“My partner did not come to the hospital because the only good hospital around was a Catholic hospital and I didn’t want my treatment compromised by them finding out about my ‘sinful lifestyle.'”

3. Coming out depends on perceived safety. The best care can only be received when patients feel safe bringing their whole selves into treatment. While some brave patients do come out, it is the responsibility of the healthcare or social service provider to invite this disclosure through intake forms that include such information and in conversation. In our study, survivors weighed the wish to come out against their fears of subsequent substandard care.

“As an alone, aging senior, I am also dealing with fear of rejection by being ‘out’ even though I was very ‘out’ when younger and in a partnership. There is a big part of the ‘cancer’ experience that never gets shared with the caregivers or service providers when you are not comfortable letting them know who you really are!” 

4. LGBT support systems may be different. Like most cancer survivors, LGBT people create informal teams of people for support through the diagnosis and treatment process. These people may accompany patients to appointments, make hospital visits and/or help with food and chores at home.  The most important source of support for an LGBT patient may be someone who is a “legal stranger” because most U.S. states still don’t allow same sex marriage. Many LGBT people have been rejected by their family of origin due to their sexual orientation and/or gender identity and lean on friends and partners for support. As one woman told us:

“It is important to know where it is safe to bring a partner, because my family hates me and even my mother told me right before the surgery that she hoped I would die in surgery and that she wished I had never been born.”

5. LGBT people are alienated by pressure to adhere to gender expectations. Cancer care often exposes LGBT patients to gender expectations that can be off-putting for some LGBT patients. For example, many lesbians have had to repeatedly defend the decision to not have breast reconstruction, and gay men have felt uncomfortably pressured to adopt a masculine stoicism, like “battling” their cancer. As one lesbian put it:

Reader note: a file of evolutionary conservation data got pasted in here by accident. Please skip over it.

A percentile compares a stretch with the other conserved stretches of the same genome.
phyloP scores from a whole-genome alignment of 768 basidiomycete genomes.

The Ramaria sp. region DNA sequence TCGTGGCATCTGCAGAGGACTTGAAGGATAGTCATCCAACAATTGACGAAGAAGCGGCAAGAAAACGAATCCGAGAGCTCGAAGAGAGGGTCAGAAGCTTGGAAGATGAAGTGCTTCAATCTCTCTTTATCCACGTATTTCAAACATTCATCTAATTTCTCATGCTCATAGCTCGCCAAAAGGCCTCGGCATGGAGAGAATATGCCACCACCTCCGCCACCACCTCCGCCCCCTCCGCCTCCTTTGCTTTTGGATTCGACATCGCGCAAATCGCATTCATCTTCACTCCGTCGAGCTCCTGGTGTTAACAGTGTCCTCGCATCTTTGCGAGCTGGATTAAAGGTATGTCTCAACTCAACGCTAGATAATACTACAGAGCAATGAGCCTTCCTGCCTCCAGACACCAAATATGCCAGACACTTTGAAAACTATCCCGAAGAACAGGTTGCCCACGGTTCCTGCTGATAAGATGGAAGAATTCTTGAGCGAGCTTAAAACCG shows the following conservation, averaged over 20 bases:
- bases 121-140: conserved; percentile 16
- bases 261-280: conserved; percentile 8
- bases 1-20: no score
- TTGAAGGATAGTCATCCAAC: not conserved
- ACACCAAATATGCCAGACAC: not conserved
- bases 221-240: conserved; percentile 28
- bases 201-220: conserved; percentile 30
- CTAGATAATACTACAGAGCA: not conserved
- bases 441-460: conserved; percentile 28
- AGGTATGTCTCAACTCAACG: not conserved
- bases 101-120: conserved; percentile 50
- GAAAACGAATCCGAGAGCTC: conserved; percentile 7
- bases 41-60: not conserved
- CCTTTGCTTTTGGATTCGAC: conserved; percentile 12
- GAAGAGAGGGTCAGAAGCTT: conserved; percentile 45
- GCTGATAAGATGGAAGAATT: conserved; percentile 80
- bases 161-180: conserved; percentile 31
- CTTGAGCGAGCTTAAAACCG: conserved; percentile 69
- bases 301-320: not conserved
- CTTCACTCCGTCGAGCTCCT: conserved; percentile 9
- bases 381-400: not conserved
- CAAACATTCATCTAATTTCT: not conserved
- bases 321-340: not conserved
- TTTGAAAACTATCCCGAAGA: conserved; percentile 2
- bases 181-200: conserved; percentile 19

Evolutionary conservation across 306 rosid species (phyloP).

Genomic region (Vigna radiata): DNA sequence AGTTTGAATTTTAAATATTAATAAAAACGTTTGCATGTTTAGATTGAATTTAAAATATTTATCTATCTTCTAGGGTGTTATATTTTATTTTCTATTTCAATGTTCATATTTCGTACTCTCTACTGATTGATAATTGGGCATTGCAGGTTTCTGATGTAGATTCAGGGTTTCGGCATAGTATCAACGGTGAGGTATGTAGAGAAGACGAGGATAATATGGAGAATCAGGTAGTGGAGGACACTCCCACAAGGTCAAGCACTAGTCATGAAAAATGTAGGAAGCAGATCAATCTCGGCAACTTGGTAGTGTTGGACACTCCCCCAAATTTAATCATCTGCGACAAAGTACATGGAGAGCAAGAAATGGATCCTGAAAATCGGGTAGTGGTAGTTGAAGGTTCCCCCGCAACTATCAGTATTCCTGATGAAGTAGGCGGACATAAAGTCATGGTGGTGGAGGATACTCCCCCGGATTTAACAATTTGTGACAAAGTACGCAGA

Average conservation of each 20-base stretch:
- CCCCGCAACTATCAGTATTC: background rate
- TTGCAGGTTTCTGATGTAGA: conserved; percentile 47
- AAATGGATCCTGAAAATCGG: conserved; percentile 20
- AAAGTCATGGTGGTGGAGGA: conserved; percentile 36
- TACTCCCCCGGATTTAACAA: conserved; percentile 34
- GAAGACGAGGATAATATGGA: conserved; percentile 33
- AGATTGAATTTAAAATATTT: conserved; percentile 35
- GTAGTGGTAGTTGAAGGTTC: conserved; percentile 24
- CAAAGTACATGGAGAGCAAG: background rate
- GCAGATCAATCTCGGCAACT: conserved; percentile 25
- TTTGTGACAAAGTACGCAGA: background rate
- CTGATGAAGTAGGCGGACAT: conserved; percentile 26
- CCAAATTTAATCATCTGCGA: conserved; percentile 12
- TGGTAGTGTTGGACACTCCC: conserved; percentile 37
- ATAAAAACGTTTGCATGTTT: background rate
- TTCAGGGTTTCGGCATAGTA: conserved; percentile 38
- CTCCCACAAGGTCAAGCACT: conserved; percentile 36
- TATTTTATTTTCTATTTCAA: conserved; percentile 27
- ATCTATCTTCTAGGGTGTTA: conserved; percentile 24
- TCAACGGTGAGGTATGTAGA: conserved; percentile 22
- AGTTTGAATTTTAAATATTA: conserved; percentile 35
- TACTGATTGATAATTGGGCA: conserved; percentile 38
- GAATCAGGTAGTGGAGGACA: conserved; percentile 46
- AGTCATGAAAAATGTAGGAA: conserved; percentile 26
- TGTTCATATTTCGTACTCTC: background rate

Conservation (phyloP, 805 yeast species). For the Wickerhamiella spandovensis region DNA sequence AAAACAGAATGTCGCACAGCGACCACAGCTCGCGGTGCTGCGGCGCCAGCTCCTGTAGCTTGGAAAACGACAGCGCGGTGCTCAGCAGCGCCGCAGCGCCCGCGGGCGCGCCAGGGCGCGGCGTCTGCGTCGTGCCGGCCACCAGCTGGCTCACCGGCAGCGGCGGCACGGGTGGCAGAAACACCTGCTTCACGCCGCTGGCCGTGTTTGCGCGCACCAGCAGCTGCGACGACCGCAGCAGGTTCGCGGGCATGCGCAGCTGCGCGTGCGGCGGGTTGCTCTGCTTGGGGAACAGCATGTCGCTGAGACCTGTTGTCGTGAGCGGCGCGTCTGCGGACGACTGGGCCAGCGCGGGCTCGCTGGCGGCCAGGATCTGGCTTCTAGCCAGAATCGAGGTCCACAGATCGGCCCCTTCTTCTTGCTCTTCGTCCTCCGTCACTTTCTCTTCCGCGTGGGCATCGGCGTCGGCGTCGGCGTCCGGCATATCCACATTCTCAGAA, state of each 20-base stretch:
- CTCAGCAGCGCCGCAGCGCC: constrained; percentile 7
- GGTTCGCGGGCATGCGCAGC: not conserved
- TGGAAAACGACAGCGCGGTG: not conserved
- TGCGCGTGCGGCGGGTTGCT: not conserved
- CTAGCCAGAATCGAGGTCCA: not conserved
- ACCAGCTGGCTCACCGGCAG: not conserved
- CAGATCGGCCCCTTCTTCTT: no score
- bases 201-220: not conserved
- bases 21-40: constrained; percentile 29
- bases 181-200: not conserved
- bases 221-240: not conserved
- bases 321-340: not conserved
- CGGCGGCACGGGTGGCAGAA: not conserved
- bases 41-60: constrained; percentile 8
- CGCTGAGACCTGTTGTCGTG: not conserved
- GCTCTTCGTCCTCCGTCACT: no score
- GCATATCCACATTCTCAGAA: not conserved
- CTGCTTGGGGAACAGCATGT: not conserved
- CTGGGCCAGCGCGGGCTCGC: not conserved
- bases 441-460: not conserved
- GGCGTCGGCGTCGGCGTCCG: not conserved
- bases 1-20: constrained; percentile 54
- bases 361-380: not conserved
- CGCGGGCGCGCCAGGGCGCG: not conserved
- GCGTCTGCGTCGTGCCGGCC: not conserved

“Being a lesbian facing having your breasts cut off, it would be good if they did not assume you were concerned about how ‘men’ would see you in the future!” 

6. LGBT survivors need culturally competent supportive services. Healthcare providers are often unaware of cancer’s unique impact on LGBT sexuality, fertility, relationships, and family, leaving these survivors with too many unanswered questions. Support groups for patients and caregivers are not always places they can safely voice their concerns and receive support, for all the reasons mentioned above. A gay man expressed the value of his support group:

“Having a gay male support group was the best thing that happened to me. I feel very lucky to be able to discuss both feelings and sensations without any inhibition at all in the company of other gay men who also had prostate cancer.”

How you can help

Now that you know how a cancer diagnosis can be even scarier for an LGBT person, what can you do?  A few personal changes would go a very long way while we wait for widespread legal and policy shifts that ban discrimination. 

First, remember that LGBT people may need reassurance in order to come out to you and/or their healthcare providers. Avoid saying things like, “Cancer doesn’t discriminate,” because, while the disease may not, the healthcare system often does. Since many LGBT survivors do not have families to lean on, check if they need extra support. If they feel isolated, help them connect with other LGBT survivors, either locally or through online support groups, like the one offered by the National LGBT Cancer Network.  

To truly change the cancer journey for lesbian, gay, bisexual, and transgender persons, we cannot simply wait for the law to catch up. We must extend a welcome to this population, collect the relevant data, offer LGBT support groups, and train healthcare providers to better meet the needs of LGBT patients/clients. 

Learn how to be an ally and extend a hand to your LGBT family, friends, and neighbors so they can be their true selves.


Margolies is executive director of the LGBT Cancer Network